Reviews > Published on November 30th, 2011

"Harbor" by John Ajvide Lindqvist

Dubbed "The Swedish Stephen King" by lazy writers everywhere, John Ajvide Lindqvist is a bit of an oddity. Prior to becoming a wordmonger, he spent time in the trenches as both a conjurer (that's "magician" to you A-merkins) and a stand-up comic. Thankless professions, both. Sick of having his occupation marginalized, he decided to try his hand at something infinitely more respectable—writing scary stories.

In 2004 he published his first novel, Let The Right One In, the only coming of age vampire romance of any merit. The rest, as they say in his homeland, is historia.

The sequence of events goes something like this: unknown author reinvents vampire novel, which is then turned into a critically acclaimed film. The success of said film causes the book to become an international bestseller, and prompts a similar-yet-inferior Hollywood remake.

All in all, a glorious time to be Swedish and alive. Unfortunately for Lindqvist, his fame was writing checks his butt couldn't cash.

One of those checks happened to be his followup, Handling The Undead. It bore with it the promise of doing for zombies what Let The Right One In did for vampires. And to a certain extent, it did. Lindqvist took the horror of the reanimated corpse and made it a part of everyday life. If a family member turned, taking care of them became just another inconvenience. An obligation. A chore. It was a unique approach, one that made the world of the novel that much more plausible.

It seemed like Sweden King had another winner on his hands. But somewhere along the way, his walking dead stumbled, toppling the story headlong into a ditch of new age spiritualism. Lindqvist's mistake was answering larger than life questions, rendering the very point of asking such questions moot. This resulted in a head-scratcher of an ending, one that left this reader very unsatisfied.

Which was a huge disappointment, because I LOVED Let The Right One In. It wasn't a book about vampires, it was a book about people. Handling The Undead was a book about people, but it was also about (SPOILER ALERT) reincarnation via glow-in-the-dark interstellar space worms. For realsies.

Lindqvist's latest, a tale of maritime menace entitled Harbor, is also about people. Credit where credit is due, the man knows how to get you emotionally invested. This time around it is in a broken man whose daughter mysteriously disappears into thin air—or under thin ice, as the witty synopsis suggests. A few years and a nasty divorce later, he returns to the scene of the non-crime, a fictitious Island called Domaro. Lindqvist then proceeds to throw all manner of fish guts against the page in hopes that some of it will stick. (In that respect, I guess he is sort of like Stephen King.)

In doing so, he corrects at least one of the errors he made with Undead—giving us too much information. Although in this case, less isn't necessarily more. I wouldn't call the mysteries of Domaro ambiguous; we're just not given all the details. Then again, neither are any of the characters, so at least we're in the same boat (which isn't a very safe place to be in this story).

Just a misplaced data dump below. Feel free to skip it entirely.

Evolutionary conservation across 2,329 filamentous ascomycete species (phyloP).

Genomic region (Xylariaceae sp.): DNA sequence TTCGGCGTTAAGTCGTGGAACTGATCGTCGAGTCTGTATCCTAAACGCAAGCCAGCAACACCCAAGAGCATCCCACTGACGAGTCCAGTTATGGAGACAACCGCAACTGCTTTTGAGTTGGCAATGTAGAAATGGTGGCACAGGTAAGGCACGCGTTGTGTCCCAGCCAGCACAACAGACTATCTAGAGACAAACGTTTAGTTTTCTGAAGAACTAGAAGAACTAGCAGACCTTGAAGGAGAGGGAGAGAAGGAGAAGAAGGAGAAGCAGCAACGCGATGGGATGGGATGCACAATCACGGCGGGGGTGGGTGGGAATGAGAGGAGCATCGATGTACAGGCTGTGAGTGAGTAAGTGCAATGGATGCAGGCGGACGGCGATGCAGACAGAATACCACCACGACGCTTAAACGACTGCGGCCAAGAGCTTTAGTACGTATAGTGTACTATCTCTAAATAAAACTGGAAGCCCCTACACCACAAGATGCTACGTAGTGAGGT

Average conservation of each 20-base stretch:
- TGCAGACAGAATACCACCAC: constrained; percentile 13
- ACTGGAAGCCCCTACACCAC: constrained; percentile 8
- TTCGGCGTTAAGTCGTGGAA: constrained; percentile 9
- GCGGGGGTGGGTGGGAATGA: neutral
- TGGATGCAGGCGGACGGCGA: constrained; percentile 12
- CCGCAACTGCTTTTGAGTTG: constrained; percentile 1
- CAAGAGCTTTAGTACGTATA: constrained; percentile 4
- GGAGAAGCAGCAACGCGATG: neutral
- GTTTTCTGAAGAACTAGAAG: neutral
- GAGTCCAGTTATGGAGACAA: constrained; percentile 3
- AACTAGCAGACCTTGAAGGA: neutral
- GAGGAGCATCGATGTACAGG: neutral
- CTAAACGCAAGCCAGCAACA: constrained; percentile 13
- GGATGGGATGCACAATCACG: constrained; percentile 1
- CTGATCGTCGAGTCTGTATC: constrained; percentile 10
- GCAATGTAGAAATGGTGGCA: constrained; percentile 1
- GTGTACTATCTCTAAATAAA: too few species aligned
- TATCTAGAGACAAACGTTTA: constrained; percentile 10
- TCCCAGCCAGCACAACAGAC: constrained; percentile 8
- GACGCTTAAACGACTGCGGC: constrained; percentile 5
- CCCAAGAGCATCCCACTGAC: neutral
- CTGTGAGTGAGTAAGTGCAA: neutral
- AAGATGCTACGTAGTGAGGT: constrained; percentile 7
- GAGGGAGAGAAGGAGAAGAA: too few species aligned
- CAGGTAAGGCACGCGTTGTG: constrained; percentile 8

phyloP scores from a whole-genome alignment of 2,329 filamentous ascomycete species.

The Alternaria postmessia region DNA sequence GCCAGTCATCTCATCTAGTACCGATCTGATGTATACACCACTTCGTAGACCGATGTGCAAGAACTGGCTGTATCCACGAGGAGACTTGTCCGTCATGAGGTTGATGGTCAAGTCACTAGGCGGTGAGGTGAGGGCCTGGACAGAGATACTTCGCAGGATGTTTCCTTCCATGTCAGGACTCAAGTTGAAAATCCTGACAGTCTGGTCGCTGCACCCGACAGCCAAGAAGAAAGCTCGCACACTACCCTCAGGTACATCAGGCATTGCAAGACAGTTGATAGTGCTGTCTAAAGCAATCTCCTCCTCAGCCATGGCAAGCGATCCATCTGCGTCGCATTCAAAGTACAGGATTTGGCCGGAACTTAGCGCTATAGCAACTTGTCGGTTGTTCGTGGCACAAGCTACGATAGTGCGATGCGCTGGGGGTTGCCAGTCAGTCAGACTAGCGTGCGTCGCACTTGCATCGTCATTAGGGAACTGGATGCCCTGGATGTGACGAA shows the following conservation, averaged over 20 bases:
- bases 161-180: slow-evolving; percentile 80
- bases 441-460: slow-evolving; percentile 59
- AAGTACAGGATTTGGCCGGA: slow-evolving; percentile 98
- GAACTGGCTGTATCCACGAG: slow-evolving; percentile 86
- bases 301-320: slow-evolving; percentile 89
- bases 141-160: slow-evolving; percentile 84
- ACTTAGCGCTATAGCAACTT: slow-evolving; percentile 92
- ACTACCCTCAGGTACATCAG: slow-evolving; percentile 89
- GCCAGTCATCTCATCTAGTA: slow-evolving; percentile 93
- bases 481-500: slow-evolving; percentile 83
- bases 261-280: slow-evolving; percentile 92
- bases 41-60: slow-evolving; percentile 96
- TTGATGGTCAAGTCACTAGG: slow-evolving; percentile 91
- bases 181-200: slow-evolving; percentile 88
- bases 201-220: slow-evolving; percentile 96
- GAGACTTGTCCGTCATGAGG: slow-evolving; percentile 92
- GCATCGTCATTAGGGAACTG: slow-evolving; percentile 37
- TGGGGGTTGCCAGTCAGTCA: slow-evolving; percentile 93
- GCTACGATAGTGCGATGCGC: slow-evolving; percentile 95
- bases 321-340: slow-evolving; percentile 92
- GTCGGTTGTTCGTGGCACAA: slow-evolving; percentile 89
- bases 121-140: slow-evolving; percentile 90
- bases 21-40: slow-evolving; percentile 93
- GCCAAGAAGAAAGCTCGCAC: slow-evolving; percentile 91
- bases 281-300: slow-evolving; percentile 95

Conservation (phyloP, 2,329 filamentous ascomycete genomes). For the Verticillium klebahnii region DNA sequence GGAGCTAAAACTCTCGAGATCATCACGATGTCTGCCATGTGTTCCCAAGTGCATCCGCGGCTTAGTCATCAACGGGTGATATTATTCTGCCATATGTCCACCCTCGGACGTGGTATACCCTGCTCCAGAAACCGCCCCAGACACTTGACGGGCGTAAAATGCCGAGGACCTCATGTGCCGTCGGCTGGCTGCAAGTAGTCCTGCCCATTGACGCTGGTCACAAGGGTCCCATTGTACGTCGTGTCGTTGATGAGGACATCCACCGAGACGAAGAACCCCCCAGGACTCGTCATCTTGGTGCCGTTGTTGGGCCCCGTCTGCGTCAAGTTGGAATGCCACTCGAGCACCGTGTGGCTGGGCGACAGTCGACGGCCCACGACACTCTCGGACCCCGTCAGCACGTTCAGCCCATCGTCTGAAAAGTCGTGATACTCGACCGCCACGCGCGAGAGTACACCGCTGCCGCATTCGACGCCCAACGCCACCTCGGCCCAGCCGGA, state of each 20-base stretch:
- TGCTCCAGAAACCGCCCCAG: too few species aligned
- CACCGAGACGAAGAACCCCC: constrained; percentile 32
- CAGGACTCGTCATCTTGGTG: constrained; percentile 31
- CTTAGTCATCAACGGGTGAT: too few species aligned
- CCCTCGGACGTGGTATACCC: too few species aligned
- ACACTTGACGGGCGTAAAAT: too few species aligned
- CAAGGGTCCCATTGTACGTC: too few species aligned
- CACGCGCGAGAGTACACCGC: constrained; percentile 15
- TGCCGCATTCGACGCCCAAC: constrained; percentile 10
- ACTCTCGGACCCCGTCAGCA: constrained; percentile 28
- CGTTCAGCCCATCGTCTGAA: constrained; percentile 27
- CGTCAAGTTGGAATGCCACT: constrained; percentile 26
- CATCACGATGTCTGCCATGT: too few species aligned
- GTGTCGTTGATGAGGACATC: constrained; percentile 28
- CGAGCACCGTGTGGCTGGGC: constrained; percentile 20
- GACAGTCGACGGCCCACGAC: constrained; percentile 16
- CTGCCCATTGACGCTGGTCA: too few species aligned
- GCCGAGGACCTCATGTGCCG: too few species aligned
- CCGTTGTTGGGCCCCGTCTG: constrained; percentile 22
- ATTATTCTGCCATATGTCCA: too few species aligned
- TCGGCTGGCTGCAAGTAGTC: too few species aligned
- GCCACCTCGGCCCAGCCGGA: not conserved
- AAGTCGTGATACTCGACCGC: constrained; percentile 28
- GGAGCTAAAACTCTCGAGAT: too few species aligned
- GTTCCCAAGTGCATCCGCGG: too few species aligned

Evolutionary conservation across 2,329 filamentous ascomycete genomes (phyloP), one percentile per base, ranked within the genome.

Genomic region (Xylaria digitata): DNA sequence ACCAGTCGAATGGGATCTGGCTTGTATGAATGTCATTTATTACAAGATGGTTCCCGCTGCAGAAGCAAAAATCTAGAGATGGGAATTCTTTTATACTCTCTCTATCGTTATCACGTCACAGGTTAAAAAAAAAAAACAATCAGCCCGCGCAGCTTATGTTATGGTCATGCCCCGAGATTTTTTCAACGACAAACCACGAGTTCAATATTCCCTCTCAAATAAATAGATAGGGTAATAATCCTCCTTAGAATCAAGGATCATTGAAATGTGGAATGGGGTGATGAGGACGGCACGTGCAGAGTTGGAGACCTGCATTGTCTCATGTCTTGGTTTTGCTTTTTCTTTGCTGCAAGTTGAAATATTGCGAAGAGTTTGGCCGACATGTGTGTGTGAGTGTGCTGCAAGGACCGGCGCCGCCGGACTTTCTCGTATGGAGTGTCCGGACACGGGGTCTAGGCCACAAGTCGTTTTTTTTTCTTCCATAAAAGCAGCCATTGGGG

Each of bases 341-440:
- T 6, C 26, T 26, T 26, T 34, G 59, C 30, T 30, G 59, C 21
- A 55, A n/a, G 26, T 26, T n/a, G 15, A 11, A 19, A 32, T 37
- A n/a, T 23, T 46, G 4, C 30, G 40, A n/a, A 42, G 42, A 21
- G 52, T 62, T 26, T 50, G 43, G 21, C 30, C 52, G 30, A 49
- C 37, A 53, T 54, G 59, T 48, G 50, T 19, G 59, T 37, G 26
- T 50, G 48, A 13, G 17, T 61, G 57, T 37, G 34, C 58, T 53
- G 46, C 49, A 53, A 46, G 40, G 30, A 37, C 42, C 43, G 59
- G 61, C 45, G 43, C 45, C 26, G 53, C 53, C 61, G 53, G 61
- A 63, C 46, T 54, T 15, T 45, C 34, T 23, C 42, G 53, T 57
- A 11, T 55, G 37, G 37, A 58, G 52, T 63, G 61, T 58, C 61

For example, Harbor once again sees Lindqvist employing mythical worm-like creatures. Only this time, instead of space, they are from the second greatest unexplored country known to man—the sea. We don't really get much of an explanation beyond that, although I have to admit, the elemental Spiritus were kind of cool. Way cooler than reincarnation worms.

We also get a healthy dose of ghosts, possessions, alternate realities, and Aquaman-like powers. The how and why are anybody's guess. It's all a little much.

Which is a shame, because beneath all the supernatural trappings, Harbor is a very personal book for Lindqvist. It is dedicated to his father, Ingemar Pettersson, who drowned in 1998. "He gave me the sea, the sea took him from me." The sea, appropriately enough, functions as the villain of the piece.

Also, one of the main characters is a former magician (that's "conjurer" to you Swedes), just like the author. I know only a small percentage of Americans find magic to be "cool," but to the rest of the world, it is an art form that demands respect. RESPECT!

So there is a lot of Lindqvist in this book. It's just diluted by all the other craziness. He tries valiantly to tie it all together, and for a while it looks like he's gonna pull it off, but the more he piles on, the less buoyant the vessel becomes. There are a lot of great ideas at play, and the townsfolk are friendly enough, but for me Lindqvist has yet to match the subtle blend of the realistic and the fantastic he achieved with Let The Right One In. In his quest for bigger and better stories, his writing seems to have lost some of its focus. However, just because he hasn't repeated himself and delivered the type of story I've come to expect from him (after reading only one of his books), doesn't mean Harbor won't appeal to those with more of a tolerance for this type of horror.

Get Harbor at Bookshop or Amazon

About the author

Joshua Chaplinsky is the Managing Editor of LitReactor. He is the author of The Paradox Twins (CLASH Books), the story collection Whispers in the Ear of A Dreaming Ape, and the parody Kanye West—Reanimator. His short fiction has been published by Vice, Vol. 1 Brooklyn, Thuglit, Severed Press, Perpetual Motion Machine Publishing, Broken River Books, and more. Follow him on Twitter and Instagram at @jaceycockrobin. More info at and

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